DRACULA, PRINCE OF DARKNESS (1966)
(Directed by Terence Fisher)
(Written by Jimmy Sangster)
(Starring Francis Matthews, Andrew Keir and Christopher Lee)
Plot: Four travelers stumble upon Dracula’s castle, whose presence continues to cast a shadow even though he has been dead for 10 years. Unfortunately, he has a servant who plans on using the group as human sacrifices, so he can resurrect his master.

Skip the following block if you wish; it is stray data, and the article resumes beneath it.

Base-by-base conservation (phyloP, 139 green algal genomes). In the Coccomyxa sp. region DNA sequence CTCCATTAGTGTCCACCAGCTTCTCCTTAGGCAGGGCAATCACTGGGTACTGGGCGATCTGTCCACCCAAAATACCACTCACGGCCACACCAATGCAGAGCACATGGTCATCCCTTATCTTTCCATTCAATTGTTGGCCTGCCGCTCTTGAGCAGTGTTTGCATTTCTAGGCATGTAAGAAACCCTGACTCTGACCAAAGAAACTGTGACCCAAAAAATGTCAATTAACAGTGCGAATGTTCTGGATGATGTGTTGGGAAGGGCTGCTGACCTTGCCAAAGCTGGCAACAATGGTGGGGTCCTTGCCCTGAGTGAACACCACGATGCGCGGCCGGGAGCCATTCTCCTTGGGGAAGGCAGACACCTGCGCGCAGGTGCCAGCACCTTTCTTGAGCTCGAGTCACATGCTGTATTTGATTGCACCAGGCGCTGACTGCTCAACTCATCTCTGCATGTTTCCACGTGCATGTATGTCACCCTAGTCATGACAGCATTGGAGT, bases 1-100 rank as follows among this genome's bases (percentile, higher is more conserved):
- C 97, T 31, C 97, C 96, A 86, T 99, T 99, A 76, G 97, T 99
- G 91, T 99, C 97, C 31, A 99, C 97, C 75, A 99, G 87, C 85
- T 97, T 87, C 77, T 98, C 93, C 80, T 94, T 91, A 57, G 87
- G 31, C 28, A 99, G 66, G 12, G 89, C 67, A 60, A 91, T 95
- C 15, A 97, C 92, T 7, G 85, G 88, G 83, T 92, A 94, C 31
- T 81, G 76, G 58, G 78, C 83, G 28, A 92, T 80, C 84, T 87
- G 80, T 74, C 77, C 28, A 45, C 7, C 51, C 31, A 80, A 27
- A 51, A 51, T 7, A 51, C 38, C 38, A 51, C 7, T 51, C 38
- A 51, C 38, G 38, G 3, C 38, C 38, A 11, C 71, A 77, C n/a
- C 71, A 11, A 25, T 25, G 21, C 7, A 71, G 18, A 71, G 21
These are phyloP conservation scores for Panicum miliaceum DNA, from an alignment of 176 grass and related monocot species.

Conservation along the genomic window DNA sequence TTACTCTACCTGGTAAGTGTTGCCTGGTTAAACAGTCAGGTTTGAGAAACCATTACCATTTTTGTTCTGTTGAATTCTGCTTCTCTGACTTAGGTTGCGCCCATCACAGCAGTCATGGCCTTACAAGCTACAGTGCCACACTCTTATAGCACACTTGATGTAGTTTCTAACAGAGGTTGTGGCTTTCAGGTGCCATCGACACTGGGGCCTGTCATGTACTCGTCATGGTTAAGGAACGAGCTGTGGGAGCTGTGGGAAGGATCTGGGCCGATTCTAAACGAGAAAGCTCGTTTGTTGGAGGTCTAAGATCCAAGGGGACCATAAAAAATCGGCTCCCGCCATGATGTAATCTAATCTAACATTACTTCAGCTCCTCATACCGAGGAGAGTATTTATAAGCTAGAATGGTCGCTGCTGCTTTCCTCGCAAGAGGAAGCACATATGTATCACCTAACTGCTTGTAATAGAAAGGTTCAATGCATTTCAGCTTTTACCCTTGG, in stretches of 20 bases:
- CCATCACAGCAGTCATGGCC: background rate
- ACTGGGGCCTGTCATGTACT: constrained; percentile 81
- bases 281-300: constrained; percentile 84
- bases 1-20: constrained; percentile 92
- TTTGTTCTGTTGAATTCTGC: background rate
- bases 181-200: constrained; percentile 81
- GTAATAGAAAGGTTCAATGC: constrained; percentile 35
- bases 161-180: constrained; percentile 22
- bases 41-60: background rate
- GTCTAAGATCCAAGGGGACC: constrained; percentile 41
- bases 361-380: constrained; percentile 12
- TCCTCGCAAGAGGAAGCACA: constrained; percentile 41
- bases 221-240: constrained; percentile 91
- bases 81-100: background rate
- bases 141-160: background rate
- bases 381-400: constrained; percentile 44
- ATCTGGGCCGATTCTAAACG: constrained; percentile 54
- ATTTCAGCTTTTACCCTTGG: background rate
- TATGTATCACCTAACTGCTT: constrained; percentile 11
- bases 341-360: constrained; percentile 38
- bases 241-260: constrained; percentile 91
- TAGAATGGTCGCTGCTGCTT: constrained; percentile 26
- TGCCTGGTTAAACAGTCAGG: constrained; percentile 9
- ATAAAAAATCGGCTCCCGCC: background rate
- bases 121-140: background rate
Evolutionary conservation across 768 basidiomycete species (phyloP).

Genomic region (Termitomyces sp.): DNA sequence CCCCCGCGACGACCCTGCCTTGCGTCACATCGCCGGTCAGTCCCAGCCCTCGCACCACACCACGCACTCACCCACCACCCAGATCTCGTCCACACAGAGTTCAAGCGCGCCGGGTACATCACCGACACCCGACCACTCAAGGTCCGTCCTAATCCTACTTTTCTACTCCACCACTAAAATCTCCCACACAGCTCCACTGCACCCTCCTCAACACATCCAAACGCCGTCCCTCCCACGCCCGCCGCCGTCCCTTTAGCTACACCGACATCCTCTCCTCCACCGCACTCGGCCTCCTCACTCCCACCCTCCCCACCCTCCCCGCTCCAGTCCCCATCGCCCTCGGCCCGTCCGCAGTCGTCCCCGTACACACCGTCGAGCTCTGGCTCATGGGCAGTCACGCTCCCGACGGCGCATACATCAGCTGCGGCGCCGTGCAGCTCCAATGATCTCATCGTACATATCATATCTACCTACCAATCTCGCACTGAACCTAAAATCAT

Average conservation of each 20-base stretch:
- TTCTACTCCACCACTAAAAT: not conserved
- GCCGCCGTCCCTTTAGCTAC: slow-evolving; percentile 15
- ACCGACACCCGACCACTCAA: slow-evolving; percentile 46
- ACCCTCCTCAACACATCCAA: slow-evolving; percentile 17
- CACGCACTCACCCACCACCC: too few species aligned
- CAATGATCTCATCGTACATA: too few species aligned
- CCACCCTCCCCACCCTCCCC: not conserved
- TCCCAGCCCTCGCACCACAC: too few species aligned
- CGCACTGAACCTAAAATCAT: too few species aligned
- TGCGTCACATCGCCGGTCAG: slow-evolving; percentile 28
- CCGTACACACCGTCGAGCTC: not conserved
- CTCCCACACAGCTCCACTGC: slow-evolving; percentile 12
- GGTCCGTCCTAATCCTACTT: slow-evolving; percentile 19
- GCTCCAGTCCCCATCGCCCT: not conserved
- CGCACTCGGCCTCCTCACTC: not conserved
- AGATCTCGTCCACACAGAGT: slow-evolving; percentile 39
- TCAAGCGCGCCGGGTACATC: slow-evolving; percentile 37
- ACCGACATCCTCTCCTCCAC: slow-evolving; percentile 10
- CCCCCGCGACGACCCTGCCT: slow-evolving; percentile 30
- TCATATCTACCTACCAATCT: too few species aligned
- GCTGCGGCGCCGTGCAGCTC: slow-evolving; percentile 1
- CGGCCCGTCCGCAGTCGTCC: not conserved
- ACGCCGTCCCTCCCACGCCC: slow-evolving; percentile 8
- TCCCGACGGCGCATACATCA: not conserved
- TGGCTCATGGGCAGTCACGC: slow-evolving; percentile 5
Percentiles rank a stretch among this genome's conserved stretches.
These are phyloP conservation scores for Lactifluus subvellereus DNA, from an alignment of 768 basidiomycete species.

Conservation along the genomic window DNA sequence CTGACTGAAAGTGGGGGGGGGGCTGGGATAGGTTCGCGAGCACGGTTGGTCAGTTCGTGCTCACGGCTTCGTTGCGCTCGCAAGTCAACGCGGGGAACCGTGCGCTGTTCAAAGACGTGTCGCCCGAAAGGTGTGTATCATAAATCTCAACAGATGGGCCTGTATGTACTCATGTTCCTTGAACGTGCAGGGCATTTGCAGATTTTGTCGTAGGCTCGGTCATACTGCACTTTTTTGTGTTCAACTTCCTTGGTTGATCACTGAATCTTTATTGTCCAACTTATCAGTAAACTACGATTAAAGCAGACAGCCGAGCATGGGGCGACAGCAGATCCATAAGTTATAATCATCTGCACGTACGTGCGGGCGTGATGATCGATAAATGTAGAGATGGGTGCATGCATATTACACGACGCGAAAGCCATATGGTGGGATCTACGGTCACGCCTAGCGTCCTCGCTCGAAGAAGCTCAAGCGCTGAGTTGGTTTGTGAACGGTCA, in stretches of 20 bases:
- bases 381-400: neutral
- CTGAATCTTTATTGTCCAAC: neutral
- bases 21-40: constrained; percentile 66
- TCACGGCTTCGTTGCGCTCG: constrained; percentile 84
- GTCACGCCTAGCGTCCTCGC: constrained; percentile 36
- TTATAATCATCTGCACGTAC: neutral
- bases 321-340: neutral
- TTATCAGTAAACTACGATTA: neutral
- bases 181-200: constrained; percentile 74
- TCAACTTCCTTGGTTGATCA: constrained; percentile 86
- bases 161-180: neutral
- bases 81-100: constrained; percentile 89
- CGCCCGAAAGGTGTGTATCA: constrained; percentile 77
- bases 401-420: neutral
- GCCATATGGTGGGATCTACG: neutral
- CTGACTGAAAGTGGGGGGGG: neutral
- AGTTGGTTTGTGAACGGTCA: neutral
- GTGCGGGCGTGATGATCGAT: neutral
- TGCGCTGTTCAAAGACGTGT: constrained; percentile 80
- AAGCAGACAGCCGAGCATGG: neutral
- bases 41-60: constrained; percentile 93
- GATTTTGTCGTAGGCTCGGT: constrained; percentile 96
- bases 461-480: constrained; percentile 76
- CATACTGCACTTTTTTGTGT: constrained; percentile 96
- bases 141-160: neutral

“Horror of Dracula” was a huge success amongst general audiences in the 1950’s, cementing Hammer as the studio which produced the sleaziest, sexiest and most violent horror flicks of their time. It’s rather strange saying that as of 2014, since the majority of Hammer’s exploits are rather time by todays standards. “Horror of Dracula” also confirmed the star status of both Christopher Lee and Peter Cushing, while ultimately becoming Hammer’s most iconic creation. Despite its fame and fortune, however, Hammer chose to focus on making a franchise out of “The Curse of Frankenstein” and even “Terror of the Mummy” before finally returning to Dracula. This was because Christopher Lee had no desire to reprise the role, so they chose to focus on Peter Cushings’ Van Helsing for “Brides of Dracula“. Even though it’s pretty good, the lack of Dracula was distracting and presumably audiences didn’t flock to the theaters to check out the Dracula-less Dracula movie. “Dracula: Prince of Darkness“, produced eight years after the original, is often regarded as the first TRUE sequel to “Horror of Dracula“- because Sir Christopher Lee is back as our favorite bloodsucker. Unfortunately, fans were then annoyed that Peter Cushing wasn’t around to fight him! But gothic gold was struck and now a franchise- albeit a mostly misguided one- was finally on the way. “Dracula: Prince of Darkness” holds a special place in my heart because it embodies the kind of gothic horror flick that you just don’t see anymore. There’s a subtlety about it, a deceptively simple finesse that can only seemingly be found in 1960’s England.